Posts Tagged ‘psychiatrist assessment’
The purpose of this interview was to make sure that I understood what I was offering to do and that I was not doing this under any sort of coersion. Was not being offered money or any incentive to donate. They also needed to know there was not any underlying mental conditions that could adversely affect my decision making . That I was donating for the right reasons and my life was stable etc etc.
The interview lasted around an hour and basically we just chatted. The doctor asked me about my childhood and schooldays … also about my time while growing up and then questions about my family life past and present. I was also, of course, asked why I wanted to donate. She probed further and asked me how I would feel if say the operation presented problems … if something went wrong – how would I cope. How did I feel about never knowing who the recipient is? Would that bother me. I explained to her that just knowing they were living a better life and enjoying doing things again was plenty to make me smile. I think at the end of our chat she could see that I was a strong person mentally, knew my own mind and had made my decision freely with no coersion from anyone or payment and with full understanding of the whole procedure and risks etc etc.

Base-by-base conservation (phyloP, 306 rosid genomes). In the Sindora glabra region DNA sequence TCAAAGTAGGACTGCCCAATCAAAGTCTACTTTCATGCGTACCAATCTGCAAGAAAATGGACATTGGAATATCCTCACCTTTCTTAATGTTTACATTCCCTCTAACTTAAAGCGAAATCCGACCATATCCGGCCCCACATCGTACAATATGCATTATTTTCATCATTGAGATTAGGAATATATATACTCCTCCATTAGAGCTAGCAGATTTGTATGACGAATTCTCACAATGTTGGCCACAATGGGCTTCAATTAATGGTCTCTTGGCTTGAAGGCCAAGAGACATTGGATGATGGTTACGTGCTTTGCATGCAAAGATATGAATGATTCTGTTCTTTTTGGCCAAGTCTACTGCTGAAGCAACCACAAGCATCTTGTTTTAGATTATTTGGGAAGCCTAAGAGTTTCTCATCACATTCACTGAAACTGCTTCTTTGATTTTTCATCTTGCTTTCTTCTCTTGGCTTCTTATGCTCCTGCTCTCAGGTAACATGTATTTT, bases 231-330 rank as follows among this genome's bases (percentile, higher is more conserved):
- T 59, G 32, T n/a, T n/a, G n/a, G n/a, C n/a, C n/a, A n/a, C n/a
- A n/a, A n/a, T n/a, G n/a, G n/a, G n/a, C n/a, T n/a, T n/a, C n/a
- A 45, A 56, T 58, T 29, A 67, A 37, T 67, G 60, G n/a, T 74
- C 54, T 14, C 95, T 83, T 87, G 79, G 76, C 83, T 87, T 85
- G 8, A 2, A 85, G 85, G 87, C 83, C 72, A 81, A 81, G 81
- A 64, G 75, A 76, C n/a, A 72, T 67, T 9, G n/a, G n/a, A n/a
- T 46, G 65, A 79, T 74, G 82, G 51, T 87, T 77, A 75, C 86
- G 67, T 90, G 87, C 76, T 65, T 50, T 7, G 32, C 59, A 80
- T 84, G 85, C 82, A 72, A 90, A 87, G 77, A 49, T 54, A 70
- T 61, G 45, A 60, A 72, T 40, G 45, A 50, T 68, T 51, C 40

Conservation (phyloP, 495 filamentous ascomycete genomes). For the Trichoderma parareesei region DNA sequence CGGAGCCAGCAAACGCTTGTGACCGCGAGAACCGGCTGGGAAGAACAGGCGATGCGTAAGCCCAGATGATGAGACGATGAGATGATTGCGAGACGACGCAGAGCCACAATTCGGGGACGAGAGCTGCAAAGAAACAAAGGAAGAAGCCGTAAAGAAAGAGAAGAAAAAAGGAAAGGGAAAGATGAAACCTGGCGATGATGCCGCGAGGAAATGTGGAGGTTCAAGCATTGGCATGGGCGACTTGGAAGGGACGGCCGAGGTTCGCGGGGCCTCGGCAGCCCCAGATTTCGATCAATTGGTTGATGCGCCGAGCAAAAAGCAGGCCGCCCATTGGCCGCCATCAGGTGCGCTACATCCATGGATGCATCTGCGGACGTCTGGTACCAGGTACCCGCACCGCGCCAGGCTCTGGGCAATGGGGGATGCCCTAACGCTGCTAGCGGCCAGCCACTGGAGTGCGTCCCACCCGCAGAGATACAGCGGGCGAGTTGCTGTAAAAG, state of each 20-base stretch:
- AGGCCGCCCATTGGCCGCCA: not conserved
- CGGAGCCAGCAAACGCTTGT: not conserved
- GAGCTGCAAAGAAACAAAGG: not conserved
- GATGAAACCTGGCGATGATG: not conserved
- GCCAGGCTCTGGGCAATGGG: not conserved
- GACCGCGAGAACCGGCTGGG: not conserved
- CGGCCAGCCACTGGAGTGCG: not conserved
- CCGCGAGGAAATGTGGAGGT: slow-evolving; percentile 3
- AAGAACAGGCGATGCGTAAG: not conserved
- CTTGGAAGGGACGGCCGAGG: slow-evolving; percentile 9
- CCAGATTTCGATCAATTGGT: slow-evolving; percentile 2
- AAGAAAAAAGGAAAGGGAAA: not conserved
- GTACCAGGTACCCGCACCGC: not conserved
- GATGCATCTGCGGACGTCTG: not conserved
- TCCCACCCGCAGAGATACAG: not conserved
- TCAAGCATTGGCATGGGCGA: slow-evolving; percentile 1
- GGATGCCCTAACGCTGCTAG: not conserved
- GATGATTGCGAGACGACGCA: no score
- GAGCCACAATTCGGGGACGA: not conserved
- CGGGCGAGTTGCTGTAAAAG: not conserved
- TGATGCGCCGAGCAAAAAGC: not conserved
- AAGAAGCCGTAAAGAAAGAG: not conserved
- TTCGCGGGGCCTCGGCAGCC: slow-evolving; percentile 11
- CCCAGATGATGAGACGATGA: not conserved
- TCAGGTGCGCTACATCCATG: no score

It is a bit nerve-wracking knowing you are going to be quizzed by a psychiatrist. All one can do is say things as they are.
The doctor had no more questions and asked if I had any. I said I just had one … “Had I passed!” …. lol …. she said there was nothing untoward in our discussions – nothing that would make her query my decision. She would write up her report and send it to those concerned and a copy to me.
Couple of days ago I wrote to the Transplant Nurse Specialist and asked her to remind me of what happens next. We are so near now. I did chat with her a few weeks ago about what happens once the evaluation tests are done – but I never wrote anything down, so I am in a muddle as to what order things happen next. So look forward to her response.
I thought it might help to just go over what has happened so far, and the evaluation stages left.
I had an initial consultation with the surgeon and a Transplant Specialist Nurse. Various questions regarding my health, past and present and my families health as far as any illnesses they may have had. My weight and height were checked.
This gets taken as high blood pressure can cause damage to the kidneys. Blood pressure is taken more than once during the evaluation period.